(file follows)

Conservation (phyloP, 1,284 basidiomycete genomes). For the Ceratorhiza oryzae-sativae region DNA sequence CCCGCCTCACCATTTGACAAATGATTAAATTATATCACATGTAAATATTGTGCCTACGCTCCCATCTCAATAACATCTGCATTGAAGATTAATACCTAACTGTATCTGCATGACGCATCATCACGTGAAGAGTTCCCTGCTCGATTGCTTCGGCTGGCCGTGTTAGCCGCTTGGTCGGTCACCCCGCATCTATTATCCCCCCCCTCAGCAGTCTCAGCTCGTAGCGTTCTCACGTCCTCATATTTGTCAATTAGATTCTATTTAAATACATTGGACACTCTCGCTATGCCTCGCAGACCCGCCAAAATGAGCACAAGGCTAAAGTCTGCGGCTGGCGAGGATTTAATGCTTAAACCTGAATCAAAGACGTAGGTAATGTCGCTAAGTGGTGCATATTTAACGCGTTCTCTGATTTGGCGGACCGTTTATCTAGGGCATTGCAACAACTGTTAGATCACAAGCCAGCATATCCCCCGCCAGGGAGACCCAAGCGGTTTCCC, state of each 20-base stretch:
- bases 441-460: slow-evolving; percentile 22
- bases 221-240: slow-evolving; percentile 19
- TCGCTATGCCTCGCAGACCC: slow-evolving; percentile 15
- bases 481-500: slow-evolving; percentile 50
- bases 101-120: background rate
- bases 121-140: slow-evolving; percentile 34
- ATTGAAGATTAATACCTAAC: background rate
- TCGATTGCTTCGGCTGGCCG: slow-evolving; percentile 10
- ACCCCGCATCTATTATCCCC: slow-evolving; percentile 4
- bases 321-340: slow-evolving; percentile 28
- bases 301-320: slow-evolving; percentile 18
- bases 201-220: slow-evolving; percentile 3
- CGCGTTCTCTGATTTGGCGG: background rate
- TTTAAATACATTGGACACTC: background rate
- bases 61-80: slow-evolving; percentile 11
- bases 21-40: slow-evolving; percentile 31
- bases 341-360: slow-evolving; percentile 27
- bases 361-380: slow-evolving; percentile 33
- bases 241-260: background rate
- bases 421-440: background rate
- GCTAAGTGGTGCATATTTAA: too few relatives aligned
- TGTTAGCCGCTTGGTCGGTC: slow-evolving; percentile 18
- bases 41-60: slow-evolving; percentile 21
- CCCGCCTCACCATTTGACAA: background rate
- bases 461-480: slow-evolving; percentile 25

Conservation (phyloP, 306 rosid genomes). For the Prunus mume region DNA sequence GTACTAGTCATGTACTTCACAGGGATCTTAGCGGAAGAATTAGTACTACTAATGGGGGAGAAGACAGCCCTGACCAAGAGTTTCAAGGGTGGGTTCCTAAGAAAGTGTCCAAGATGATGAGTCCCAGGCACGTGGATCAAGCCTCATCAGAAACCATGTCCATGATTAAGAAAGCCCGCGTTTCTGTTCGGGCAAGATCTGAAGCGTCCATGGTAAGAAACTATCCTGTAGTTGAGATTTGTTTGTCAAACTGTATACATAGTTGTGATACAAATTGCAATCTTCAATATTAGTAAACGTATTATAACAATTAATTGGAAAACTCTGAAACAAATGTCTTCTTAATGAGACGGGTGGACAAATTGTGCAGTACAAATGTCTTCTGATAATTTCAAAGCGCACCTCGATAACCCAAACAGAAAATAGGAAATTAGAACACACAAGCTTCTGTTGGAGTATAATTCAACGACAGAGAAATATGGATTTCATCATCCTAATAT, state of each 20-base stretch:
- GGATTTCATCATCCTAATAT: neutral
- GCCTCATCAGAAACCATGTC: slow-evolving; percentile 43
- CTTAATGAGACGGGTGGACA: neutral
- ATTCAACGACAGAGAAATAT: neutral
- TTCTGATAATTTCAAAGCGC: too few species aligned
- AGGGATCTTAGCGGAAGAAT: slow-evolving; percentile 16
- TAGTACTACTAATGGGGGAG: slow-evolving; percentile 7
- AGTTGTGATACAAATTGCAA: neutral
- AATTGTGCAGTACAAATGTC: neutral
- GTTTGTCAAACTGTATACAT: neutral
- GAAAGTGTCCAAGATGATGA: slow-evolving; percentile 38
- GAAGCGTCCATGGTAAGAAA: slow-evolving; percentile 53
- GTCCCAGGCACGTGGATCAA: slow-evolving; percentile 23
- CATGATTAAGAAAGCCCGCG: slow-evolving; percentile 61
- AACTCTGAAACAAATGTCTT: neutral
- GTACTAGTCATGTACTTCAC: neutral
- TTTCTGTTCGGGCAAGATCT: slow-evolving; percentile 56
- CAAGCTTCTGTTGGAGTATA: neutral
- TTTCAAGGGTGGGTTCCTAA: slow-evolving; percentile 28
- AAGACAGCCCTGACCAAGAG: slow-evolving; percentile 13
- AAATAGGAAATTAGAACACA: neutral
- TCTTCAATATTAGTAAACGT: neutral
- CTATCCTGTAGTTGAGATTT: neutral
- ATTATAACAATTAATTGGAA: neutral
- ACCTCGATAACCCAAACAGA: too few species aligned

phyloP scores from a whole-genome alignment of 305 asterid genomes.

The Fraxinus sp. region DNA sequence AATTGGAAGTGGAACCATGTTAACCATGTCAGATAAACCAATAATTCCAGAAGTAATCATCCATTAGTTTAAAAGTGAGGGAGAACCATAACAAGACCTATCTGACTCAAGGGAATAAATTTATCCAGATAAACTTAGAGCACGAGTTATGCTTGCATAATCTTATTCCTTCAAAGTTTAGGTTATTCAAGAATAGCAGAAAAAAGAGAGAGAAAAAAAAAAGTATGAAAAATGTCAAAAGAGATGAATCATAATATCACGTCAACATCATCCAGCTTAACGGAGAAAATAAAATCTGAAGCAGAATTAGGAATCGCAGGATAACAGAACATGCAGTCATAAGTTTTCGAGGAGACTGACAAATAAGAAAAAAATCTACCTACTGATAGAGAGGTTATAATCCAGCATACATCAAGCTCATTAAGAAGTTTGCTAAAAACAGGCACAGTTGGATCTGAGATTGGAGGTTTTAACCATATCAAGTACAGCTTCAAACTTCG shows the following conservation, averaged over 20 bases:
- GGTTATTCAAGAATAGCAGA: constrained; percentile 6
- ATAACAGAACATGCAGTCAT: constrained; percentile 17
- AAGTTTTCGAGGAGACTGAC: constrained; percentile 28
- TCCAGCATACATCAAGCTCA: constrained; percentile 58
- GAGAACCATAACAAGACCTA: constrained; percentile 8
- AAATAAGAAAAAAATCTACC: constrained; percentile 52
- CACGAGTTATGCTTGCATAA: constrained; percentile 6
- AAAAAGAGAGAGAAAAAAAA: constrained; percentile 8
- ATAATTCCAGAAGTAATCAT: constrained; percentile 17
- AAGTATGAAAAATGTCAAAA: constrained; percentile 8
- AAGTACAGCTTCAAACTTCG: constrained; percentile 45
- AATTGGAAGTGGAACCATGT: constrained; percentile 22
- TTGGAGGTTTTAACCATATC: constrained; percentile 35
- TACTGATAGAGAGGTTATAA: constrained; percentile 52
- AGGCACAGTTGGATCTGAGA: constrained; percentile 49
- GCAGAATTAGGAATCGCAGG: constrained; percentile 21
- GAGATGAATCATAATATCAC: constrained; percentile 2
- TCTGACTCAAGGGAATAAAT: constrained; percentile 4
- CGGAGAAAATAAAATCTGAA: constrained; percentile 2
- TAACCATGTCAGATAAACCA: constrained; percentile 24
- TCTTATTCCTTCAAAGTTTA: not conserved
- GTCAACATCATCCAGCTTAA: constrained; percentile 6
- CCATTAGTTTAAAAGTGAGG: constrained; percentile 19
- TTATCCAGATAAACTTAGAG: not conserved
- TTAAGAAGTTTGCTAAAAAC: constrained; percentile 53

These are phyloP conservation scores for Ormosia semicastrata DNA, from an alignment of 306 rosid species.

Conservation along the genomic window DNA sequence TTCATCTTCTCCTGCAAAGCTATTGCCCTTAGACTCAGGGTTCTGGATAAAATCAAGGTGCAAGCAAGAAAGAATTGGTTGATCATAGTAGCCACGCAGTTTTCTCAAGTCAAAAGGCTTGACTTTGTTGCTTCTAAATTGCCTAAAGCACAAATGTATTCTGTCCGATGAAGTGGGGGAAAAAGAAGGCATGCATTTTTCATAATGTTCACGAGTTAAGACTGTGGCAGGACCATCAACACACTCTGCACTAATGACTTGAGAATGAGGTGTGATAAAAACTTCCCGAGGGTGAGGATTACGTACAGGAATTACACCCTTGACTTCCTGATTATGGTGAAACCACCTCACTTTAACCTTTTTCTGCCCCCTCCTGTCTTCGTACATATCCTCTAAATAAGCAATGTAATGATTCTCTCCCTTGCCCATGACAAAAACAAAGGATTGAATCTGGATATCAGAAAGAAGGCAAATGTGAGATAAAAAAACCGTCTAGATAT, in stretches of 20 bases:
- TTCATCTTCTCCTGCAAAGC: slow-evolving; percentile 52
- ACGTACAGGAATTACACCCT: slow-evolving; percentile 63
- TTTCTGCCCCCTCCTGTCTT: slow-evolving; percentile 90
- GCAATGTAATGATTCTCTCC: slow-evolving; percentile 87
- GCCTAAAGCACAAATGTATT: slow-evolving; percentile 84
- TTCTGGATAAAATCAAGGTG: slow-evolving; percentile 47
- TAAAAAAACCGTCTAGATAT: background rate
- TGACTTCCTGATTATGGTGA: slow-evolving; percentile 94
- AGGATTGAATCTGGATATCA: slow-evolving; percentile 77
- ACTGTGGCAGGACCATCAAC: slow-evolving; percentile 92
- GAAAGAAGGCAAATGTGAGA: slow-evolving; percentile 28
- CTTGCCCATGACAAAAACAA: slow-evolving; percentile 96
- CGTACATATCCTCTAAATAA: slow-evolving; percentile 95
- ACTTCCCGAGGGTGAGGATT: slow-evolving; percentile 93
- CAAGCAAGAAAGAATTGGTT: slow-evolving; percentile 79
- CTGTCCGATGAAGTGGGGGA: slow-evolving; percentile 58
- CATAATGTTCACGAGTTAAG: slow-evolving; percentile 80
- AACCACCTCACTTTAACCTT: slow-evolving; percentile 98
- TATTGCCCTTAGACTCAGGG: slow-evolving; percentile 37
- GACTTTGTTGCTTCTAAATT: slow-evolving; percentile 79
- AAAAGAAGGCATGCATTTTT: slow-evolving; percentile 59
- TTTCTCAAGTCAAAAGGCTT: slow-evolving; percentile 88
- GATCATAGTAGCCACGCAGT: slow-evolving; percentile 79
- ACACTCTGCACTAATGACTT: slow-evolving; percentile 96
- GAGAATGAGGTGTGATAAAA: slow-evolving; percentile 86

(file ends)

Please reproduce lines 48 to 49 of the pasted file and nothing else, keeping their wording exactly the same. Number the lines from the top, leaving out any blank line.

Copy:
- AAATAGGAAATTAGAACACA: neutral
- TCTTCAATATTAGTAAACGT: neutral